It’s A Little Bit Funny

This feeling inside…….I get it every time I think about the many great singers who have sung all over the world in styles that have nothing to do with classical music. Over the last 100 years, audio recordings of all kinds of people singing all kinds of music have been made and heard by millions of fans all over the world. Many of these singers have had substantial careers lasting a very long time (like Ella Fitzgerald) or have sung music that was certainly not beautiful, in a traditional way at least, (Mick Jagger), and many of the styles have left a permanent mark on the music world, altering tastes or influencing other artists. Many of them also have managed to sound good, 30, 40, even 50 years into those careers. Isn’t that significant?

It would seem that there is much to study, much to examine, much to understand. Culturally, musically, artistically, and personally, because of the enormous diversity of the styles, there is at least as much to delve into in CCM as there is in classical music. Yet, the amount of interest in and study of any kind of CCM is far less in formal academic circles than is that of classical styles.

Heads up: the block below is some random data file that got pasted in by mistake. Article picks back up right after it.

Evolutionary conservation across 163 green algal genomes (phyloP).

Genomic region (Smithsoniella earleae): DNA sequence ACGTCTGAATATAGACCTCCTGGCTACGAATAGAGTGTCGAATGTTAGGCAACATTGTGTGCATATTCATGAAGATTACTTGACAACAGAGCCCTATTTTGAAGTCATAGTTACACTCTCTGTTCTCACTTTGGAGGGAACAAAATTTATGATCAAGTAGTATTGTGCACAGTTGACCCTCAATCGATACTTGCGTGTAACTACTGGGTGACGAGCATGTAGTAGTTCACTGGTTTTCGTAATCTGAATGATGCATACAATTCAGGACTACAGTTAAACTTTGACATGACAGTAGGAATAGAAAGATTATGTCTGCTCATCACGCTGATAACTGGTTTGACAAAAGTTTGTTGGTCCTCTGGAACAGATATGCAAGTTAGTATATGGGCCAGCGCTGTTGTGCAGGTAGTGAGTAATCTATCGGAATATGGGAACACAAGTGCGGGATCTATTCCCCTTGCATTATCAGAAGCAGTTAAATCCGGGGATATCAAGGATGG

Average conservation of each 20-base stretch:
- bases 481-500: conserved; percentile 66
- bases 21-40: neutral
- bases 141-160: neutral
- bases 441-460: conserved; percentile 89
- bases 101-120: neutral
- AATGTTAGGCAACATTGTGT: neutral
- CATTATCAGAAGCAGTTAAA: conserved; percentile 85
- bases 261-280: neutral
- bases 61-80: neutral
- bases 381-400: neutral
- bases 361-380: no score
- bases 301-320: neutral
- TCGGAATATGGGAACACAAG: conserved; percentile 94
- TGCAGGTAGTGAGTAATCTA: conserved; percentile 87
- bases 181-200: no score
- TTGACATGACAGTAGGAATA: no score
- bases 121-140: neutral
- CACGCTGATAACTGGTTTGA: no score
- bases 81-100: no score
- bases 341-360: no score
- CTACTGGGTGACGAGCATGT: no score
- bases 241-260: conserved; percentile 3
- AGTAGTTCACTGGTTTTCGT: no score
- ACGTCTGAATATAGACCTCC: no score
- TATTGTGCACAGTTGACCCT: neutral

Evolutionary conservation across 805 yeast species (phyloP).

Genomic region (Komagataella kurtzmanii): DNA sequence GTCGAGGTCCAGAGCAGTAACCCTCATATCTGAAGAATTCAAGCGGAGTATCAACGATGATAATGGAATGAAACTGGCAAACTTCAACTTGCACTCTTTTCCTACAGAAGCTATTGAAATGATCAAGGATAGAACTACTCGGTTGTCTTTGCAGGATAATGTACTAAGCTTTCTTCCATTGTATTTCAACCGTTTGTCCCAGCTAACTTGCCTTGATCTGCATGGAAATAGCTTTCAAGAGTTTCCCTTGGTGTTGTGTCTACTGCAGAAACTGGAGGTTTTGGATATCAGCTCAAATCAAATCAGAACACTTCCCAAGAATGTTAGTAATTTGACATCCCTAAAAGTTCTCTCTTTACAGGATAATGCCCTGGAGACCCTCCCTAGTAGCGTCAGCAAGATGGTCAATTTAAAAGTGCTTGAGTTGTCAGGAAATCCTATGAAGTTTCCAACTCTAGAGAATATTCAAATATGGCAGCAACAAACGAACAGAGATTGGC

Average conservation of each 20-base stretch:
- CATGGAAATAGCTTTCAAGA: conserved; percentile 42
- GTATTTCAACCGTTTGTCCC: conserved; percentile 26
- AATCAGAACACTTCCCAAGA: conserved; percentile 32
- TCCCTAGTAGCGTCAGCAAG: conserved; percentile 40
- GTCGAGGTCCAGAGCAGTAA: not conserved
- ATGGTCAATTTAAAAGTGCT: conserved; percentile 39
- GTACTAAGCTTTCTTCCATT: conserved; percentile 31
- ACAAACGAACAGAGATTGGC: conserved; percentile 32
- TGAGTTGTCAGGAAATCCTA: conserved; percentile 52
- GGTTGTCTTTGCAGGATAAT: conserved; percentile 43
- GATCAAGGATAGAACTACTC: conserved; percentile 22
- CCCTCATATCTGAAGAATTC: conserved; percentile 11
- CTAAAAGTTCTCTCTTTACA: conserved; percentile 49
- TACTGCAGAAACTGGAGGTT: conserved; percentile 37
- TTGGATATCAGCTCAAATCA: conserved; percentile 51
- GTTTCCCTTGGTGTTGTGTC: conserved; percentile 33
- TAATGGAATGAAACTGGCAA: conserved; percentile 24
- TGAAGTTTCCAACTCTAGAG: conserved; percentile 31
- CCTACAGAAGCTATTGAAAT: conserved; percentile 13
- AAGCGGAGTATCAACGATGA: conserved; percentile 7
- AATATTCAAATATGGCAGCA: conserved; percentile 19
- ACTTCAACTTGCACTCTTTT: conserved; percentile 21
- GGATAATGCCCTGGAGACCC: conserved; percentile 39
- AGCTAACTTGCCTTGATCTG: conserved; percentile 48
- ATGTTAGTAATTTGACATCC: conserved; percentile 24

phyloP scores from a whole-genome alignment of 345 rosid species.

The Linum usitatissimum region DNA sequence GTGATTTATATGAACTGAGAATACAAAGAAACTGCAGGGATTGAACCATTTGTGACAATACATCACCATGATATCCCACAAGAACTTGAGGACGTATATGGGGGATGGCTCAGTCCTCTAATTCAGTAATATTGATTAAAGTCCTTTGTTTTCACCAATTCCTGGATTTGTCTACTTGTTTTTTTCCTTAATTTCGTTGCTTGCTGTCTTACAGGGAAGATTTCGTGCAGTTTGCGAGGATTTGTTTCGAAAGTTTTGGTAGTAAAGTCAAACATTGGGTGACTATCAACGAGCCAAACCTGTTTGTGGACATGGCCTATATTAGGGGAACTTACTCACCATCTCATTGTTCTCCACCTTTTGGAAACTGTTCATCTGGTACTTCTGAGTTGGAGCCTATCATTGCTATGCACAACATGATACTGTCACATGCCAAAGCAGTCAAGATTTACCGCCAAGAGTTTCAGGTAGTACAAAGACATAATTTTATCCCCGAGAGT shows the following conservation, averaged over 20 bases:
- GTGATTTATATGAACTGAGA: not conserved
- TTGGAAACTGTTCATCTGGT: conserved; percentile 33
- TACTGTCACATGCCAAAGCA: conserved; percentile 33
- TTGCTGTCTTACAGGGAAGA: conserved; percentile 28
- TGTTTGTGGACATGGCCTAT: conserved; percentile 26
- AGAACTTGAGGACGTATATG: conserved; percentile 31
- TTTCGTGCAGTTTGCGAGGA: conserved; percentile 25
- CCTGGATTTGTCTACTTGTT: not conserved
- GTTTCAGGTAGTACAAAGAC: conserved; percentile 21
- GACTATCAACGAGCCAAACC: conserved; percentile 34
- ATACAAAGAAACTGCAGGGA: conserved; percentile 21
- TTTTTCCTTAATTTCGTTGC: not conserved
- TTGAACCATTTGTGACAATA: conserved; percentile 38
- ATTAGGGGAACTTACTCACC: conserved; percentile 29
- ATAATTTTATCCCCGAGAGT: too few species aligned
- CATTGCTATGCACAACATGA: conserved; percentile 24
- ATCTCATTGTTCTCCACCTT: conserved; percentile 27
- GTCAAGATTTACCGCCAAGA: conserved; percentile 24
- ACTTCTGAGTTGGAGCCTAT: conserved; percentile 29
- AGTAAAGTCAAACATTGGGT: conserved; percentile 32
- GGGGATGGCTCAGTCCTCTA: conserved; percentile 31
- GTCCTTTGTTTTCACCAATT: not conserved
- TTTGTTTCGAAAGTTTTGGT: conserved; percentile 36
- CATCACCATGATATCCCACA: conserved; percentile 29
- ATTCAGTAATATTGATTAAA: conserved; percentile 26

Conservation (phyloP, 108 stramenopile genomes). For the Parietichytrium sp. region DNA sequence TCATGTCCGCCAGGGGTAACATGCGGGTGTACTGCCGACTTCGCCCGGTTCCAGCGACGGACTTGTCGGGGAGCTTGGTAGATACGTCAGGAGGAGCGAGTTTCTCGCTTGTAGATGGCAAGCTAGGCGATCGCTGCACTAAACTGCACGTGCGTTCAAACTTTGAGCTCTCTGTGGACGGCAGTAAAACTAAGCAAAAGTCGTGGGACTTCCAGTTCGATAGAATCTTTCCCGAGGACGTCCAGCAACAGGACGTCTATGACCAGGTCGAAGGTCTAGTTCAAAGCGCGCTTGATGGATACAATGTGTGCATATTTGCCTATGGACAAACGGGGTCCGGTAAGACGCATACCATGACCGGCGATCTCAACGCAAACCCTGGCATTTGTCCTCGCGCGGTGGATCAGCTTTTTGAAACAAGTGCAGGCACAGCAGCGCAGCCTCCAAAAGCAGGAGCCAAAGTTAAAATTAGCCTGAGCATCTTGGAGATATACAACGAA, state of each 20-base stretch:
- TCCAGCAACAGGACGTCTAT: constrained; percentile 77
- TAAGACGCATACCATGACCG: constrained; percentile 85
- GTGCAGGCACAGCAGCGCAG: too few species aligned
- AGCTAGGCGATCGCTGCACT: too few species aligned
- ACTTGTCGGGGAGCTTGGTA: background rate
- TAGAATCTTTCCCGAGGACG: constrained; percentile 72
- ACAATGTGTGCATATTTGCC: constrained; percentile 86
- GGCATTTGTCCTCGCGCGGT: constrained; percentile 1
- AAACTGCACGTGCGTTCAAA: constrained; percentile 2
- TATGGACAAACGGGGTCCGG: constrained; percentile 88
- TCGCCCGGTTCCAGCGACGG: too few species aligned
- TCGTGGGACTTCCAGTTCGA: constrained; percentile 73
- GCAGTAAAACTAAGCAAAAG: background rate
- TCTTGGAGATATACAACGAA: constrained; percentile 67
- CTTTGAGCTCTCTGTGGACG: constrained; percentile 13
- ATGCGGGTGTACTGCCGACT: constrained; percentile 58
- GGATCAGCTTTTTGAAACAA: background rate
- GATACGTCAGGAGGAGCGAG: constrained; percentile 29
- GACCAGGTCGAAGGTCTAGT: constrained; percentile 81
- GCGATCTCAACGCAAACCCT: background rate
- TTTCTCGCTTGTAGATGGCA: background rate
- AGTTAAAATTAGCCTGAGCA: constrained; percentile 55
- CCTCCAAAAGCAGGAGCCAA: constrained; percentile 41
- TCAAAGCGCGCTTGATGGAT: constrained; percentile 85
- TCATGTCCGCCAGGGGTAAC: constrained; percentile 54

Ever think about why that would be? Why has no one questioned this in almost 100 years? Why didn’t the study of our own music seem like a relevant, dynamic topic? Why would we perpetuate the notion that only those who had studied classical repertoire were “trained”? Why is this limited vision of training accepted as being the norm, the necessity?

It is time to really make a lot of noise about this. The time to stop this nonsensical attitude is NOW. When should we look around and say “music theater history” is just as important as “classical music history”? In another 100 years? When should we consider the history of jazz to be equal to the history of orchestral music? In a couple of decades? When should we ask ourselves whether or not the development of country music or American folk music, or gospel, is worth knowing about right alongside of knowing about the lives of Bach, Mozart, Brahms, Schubert, Puccini or Britten? Next year?

If you are someone who can answer those questions with the word, “yes”, in terms of whether or not it should be right now, then stop reading this blog and go do something about it. PLEASE!!!!

NOW is good. Now.

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